On the eve of its 300th anniversary, Omsk was ennobling its streets, squares and parks. Historical buildings were carefully restored. Like pearls, they adorn the city and preserve the fragrance of time.
The five buildings, decorated with sculptural reliefs, take a special place in the city space. Omsk residents know them well: the Academic Drama Theater, the Organ Music Hall (the former Crystal Palace), the Omsk City Administration (the former Russian-Asian Company), the Agricultural College (formerly the Commercial School) and the Omsk State Transport University (formerly the Omsk Railway Administration). Although, few people know the name of the sculptor, who decorated the facades of these buildings with the masterpieces. It was Vladimir Franzevich Winkler.
He was brought to Omsk in 1915 as a prisoner of war, and since then his biography was invariably connected with this Siberian city.
The future famous Czech sculptor was born in 1884 in the town of Prerov, in Moravia, then part of Austria-Hungary. At birth, he was given the name Frantisek, later, while living in Russia, he took the name Vladimir. He brilliantly graduated from the Prague Academy of Arts in the class of monumental sculpture, then improved his skills in Italy, studying the sculpture of the great masters. But World War I turned his life around. He was a staff photographer on the Russian-German front. At the beginning of 1915 he was captured and soon found himself in a remote Siberian city as a prisoner of war.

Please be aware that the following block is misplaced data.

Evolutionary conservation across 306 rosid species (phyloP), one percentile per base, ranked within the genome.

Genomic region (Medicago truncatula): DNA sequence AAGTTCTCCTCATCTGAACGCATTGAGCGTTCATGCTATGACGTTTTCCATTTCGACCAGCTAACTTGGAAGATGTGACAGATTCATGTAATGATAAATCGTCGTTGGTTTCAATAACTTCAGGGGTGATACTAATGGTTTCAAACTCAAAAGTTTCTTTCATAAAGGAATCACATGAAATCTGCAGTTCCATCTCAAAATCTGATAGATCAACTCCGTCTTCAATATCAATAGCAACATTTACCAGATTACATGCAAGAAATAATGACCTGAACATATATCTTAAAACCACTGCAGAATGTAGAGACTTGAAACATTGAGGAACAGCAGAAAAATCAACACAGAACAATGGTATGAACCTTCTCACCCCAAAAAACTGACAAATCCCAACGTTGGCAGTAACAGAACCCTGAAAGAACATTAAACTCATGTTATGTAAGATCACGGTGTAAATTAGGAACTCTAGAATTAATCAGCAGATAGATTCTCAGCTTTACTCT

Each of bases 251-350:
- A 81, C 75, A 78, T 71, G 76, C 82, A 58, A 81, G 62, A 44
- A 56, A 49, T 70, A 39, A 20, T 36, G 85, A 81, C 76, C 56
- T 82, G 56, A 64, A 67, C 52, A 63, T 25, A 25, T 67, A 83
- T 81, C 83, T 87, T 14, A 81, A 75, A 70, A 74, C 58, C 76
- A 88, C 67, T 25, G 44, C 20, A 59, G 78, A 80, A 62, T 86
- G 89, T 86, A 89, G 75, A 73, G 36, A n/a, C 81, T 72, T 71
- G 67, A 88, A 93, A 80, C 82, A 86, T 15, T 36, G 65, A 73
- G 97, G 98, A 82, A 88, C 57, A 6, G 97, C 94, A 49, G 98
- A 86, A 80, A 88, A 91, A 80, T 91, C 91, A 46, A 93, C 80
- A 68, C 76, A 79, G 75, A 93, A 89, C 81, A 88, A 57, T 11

The early 20th century was the time of cultural and economic growth in Omsk. Material and human resources were flowing in by the railway going through the city, which led to the rapid construction of shops, churches, educational and government institutions. All these buildings needed a sculptor who could decorate them. And the sculptor was found. It was Winkler, in the prime of his life and creativity. The captured officer was accommodated at a merchant's house and allowed to move around the city without an escort only with a bandage on his sleeve.
The city government that managed the distribution of prisoners of war, assigned Winkler to designing the city theater built according by the project of the talented Omsk architect I. G. Khvorinov. The brick facade of the theater was unfretted for about ten years.
At that time they didn't yet know what a luck for Omsk was the appearance of the Czech master in the city. In the whole Siberia, he was the only sculptor with academic education and a great talent. With a group of assistants, Winkler began the work he was familiar with: in Prague, he decorated the Vinohrady Theater. The materials used in Omsk were traditional: clay from the bank of the Irtysh for modeling, gypsum and sandstone for finished sculptures. Winkler was creating the models from which the assistants were making molds. The molds were filled with gypsum or concrete. The obtained products were dried and impregnated with hot linseed oil for strength and durability. For two hemispherical niches, the master modeled the busts of L.N. Tolstoy and A.P. Chekhov based on the photos.